Nfld. & Labrador

This company helps clear WW II-era bombs off the sea floor to make way for wind farms

The Newfoundland and Labrador company uses acoustic technology to find explosives buried in the European sea floors.

PanGeo SubSea is cleaning up the past to make way for the future

A mine weighing nearly 800 kilograms located by PanGeo on the sea floor in Europe is detonated by the Danish Navy. (Submitted by PanGeo)

Moya Cahill didn't have this kind of boom in mind 12 years ago when she co-founded PanGeo Subsea, an ocean technology company, in St. John's.

Back then, as the province approached the peak of the offshore oil boom, she imagined PanGeo's remotely operated vehicles would be used by oil companies to scan the ocean floor off the coast of Newfoundland.

But these days, they're in the North Sea, off the coast of Germany and the Netherlands, helping locate live explosives left on the bottom of the ocean after the Second World War, so they can be dug up and detonated to make way for wind farms.

"The oil and gas runs through my — well, used to run through my veins," Cahill said. "And now I'm glad to say that we've really switched over to this offshore renewable sector."

Moya Cahill co-founded PanGeo SubSea in 2006, with an eye on the province's offshore oil industry. Now PanGeo works mostly in offshore renewable energy. (John Pike/CBC)

That explosion footage above shows a mine found by a PanGeo ROV being detonated off the coast of Denmark with the help of the Danish Navy.

Past weapons in the way of future energy

More than 50 million bombs, shells and detonators from World War II litter the floors of the Baltic and North Seas, according to official estimates. Those seas are also home to increasing offshore wind energy interests.

The unexploded ordnances, or UXOs, have injured fishermen in the area, getting snagged in fishing nets and brought to the surface and then exploding or leaking toxic substances.

They're now also a major safety hazard for workers building offshore wind turbines.

Cahill says the Danish navy was so happy this bomb was found, they named it the Laura Bomb, after Laura Purchase, PanGeo's lead on the survey that picked it up. (Submitted)

PanGeo uses acoustics to generate rough maps of the sea floor five to eight metres deep, Cahill said.  

The companies and organizations PanGeo works for — they just wrapped up a stint with the Danish Navy — use those images as guides, sending down equipment that can dig things out of the muck and see what they are.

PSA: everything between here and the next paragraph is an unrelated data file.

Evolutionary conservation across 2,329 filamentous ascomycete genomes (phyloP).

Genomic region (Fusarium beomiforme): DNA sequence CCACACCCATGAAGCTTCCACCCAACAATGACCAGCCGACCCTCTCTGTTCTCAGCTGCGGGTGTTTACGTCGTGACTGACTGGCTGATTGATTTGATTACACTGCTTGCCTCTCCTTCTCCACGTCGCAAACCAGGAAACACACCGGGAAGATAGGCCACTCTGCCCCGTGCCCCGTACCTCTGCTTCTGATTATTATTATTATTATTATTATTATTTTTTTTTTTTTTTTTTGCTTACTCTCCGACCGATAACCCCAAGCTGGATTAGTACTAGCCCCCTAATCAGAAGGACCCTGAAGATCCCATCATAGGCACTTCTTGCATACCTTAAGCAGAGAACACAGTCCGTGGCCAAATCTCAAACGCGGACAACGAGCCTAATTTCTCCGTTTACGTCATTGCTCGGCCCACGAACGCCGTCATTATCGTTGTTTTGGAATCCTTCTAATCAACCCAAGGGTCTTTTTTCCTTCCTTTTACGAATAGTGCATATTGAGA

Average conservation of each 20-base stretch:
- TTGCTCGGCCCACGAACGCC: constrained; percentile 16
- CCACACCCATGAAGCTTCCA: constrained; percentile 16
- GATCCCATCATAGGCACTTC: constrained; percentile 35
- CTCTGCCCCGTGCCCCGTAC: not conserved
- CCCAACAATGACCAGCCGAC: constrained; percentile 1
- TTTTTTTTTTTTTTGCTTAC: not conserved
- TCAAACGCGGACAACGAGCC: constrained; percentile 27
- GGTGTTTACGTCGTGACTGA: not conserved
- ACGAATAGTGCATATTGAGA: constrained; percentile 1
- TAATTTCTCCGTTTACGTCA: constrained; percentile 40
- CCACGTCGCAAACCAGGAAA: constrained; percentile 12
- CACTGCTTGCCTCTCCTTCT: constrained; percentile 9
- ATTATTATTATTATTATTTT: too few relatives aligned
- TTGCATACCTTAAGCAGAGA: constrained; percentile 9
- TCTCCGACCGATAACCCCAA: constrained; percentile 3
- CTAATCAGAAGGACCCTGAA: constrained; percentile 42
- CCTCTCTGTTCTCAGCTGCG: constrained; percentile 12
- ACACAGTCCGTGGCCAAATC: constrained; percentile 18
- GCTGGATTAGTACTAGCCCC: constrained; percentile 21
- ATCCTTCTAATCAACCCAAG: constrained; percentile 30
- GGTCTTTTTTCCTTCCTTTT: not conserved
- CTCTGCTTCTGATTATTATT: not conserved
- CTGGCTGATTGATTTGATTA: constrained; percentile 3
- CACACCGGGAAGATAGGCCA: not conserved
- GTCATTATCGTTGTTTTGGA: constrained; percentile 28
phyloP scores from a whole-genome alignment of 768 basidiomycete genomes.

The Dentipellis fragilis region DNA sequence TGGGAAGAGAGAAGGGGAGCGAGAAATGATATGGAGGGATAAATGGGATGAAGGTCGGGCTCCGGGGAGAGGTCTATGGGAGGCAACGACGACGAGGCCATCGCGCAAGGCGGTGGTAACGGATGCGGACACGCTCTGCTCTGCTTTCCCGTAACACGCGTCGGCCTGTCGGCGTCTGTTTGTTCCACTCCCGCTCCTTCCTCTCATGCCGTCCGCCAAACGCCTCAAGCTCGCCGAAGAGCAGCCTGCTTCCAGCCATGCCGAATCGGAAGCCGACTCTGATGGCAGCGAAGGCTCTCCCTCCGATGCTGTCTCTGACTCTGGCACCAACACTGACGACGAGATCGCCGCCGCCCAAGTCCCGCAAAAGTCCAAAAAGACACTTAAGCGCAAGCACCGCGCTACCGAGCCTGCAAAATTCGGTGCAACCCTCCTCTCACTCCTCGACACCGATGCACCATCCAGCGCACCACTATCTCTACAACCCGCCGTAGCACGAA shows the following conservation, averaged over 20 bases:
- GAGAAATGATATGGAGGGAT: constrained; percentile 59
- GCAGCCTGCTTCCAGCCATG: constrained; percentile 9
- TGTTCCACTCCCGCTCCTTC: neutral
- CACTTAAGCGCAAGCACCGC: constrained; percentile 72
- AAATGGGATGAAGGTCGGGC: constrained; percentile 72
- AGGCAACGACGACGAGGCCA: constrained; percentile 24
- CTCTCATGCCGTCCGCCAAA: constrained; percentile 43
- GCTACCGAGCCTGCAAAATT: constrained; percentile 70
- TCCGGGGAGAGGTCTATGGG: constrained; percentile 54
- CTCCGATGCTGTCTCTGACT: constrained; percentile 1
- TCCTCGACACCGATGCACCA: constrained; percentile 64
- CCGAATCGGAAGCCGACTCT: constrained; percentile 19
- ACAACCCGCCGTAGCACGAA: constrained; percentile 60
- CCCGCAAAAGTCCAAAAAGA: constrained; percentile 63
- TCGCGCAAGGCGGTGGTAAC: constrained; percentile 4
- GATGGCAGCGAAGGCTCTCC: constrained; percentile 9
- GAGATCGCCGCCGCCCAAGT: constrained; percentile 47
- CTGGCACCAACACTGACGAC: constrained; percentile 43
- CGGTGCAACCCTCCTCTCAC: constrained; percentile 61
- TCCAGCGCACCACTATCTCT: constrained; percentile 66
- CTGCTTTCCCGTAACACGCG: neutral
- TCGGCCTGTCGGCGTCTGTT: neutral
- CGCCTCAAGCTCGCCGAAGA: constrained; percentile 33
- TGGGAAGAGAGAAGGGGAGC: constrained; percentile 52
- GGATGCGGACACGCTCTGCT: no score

Sometimes they're nothing: they've found an anchor, even a relaxing seal.

It looks like it could have been a missile of some kind, but it was just a seal. (Submitted)

But more often than not, they're dangerous pieces of decades-old weaponry left over from a gruesome war, and the safest way to get rid of them is a controlled explosion far from shore, she said.

Picking up luftmines

Their acoustic scans let them pick out more mines than a traditional magnetic scan, including the tough-to-detect LMB mines, or luftmines, used by the Germans, said geoscientist Alison Brown.

She interprets the data coming up from the ROVs.

Luftmines can weigh as much as 1,000 kilograms. (Submitted)

The Luftwaffe dropped these massive, 1,000-kilogram sea mines from planes high above the water.

They're often called parachute mines, because they had parachutes attached to their tail ends.

"The reason why this mine is so elusive is because of the aluminum casing," Brown said. "It doesn't have much of a magnetic signature."

Working with history

Brown, like Cahill and much of PanGeo's young staff, never imagined she'd be using her geophysics degree to help build wind farms.

"I thought it was going to be working in mining exploration or offshore oil and gas exploration," she said.

Alison Brown is a geoscientist at Pangeo SubSea. (Sarah Smellie/CBC)

But instead of meetings with oil executives and engineers, she's getting training from experts in the weapons and history of the Second World War.

"The Germans kept excellent records of where they left all their mines and their bombs," she said. "So they look at those records and they say, 'Yeah in this area, you're going to find this type of bomb, which is so large,' and we know what to look for."

"I find it interesting that I get to clean up after World War II," said Meghan Tucker, an ROV operator who also assumed she'd be in the oil industry.

"It makes me feel good to be a part of that."

Like Cahill and Brown, Meghan Tucker, 27, imagined she'd be working in the oil and gas industry when she graduated from the Marine Institute. (Sarah Smellie/CBC)

Wind energy in Newfoundland?

Cahill says the company also gets a lot of work surveying sea floors for companies to lay the giant cables needed by the massive wind turbines offshore.

As interest in wind power spreads across the globe — lately, PanGeo has had bites from companies in Taiwan and China, she said — she sees a good future for the company in renewable energy.

Cahill says the company got its first UXO gig after a submarine owned by the Indian navy lost two missiles following a deadly explosion in 2013. PanGeo found those missiles.

She believes part of that future is in Newfoundland and Labrador.

"There's a lot of talk about offshore wind, and it balances out the other energy sectors — our hydro electric as well as our oil and gas sector," she said.

"I'm quite confident that with time we will see offshore wind firms here off the coast of Newfoundland."

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